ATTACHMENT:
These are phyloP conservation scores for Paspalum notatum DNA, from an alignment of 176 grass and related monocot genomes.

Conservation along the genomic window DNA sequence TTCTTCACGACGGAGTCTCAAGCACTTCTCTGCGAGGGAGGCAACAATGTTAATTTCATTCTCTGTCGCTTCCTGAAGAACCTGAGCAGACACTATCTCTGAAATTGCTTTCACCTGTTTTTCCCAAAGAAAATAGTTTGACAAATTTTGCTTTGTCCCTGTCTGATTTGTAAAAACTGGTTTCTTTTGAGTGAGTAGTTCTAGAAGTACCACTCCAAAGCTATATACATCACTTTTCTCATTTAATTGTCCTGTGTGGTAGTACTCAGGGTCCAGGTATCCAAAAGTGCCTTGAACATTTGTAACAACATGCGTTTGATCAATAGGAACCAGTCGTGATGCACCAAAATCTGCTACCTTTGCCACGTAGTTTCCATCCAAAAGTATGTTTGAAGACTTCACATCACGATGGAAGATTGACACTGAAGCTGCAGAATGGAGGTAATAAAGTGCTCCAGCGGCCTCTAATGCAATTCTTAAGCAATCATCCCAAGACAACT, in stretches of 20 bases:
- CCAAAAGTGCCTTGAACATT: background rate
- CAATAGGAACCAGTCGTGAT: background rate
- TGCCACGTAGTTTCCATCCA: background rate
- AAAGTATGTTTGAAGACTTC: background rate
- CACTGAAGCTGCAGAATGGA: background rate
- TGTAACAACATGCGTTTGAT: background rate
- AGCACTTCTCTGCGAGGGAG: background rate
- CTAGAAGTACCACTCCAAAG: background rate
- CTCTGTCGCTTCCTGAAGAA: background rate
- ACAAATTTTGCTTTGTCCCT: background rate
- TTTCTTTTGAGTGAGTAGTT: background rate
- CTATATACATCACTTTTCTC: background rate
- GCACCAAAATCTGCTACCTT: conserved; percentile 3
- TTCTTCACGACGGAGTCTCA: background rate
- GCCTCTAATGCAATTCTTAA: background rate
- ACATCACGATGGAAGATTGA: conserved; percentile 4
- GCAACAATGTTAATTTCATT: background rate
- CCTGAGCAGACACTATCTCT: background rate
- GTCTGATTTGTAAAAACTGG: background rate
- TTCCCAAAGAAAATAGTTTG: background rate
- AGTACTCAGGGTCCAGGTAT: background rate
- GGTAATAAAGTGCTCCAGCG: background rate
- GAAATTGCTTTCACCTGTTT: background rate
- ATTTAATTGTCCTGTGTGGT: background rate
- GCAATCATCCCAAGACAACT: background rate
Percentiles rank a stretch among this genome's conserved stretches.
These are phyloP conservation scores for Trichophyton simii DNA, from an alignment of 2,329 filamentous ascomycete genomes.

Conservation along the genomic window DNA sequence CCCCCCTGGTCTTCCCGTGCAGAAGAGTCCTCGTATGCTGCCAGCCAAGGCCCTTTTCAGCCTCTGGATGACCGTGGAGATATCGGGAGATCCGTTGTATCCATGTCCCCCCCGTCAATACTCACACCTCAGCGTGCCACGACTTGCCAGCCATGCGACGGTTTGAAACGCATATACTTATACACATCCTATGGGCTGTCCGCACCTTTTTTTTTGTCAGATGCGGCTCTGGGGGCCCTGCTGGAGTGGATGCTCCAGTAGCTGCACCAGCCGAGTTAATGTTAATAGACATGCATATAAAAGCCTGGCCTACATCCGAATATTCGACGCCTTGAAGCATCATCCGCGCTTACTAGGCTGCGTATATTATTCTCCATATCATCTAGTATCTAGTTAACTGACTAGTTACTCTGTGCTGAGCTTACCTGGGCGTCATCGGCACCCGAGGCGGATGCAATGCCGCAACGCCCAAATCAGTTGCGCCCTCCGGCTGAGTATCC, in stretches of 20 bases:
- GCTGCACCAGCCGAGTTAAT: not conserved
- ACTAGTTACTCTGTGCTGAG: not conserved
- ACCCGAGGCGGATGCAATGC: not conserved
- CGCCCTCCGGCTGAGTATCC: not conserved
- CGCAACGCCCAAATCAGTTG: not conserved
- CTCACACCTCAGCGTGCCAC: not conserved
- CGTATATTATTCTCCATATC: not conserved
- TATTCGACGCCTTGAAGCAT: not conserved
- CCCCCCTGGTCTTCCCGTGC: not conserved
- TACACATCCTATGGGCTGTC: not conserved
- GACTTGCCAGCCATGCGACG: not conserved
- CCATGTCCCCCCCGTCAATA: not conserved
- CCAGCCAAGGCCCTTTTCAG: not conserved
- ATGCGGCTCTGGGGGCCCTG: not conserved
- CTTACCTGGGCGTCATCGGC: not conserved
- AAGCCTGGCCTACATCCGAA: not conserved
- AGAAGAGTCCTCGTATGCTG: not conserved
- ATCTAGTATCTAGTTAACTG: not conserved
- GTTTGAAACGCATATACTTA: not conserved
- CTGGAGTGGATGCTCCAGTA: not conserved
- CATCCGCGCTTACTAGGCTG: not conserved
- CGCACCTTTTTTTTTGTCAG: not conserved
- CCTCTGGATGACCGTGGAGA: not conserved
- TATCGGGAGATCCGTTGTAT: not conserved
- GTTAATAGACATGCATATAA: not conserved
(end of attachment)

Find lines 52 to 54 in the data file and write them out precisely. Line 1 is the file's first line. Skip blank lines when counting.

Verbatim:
- CGCACCTTTTTTTTTGTCAG: not conserved
- CCTCTGGATGACCGTGGAGA: not conserved
- TATCGGGAGATCCGTTGTAT: not conserved